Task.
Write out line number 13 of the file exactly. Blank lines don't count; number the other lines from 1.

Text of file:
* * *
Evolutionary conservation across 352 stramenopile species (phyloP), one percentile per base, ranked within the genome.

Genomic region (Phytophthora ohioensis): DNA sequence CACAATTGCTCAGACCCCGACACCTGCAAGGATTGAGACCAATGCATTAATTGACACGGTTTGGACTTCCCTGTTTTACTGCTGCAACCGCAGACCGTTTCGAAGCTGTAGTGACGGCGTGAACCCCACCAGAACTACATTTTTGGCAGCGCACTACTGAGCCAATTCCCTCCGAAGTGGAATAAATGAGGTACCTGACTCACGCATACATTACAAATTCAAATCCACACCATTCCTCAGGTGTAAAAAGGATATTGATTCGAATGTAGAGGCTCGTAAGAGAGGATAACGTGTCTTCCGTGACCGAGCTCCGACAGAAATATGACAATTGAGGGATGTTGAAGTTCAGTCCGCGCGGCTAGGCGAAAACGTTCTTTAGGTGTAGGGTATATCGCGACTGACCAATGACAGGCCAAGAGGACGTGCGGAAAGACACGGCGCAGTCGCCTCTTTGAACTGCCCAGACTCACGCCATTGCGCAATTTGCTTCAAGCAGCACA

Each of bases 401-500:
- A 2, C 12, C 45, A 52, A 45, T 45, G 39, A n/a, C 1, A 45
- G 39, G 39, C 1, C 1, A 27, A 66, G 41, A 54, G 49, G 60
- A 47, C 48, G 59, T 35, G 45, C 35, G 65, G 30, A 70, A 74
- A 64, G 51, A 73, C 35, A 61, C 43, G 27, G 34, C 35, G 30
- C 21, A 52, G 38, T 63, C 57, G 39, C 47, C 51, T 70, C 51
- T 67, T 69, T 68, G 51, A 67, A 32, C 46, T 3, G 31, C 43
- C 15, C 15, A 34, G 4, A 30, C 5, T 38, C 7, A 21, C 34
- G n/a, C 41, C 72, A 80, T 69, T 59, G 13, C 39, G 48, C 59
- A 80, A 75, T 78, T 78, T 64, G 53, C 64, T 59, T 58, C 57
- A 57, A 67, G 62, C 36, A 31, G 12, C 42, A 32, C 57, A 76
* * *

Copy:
- A 57, A 67, G 62, C 36, A 31, G 12, C 42, A 32, C 57, A 76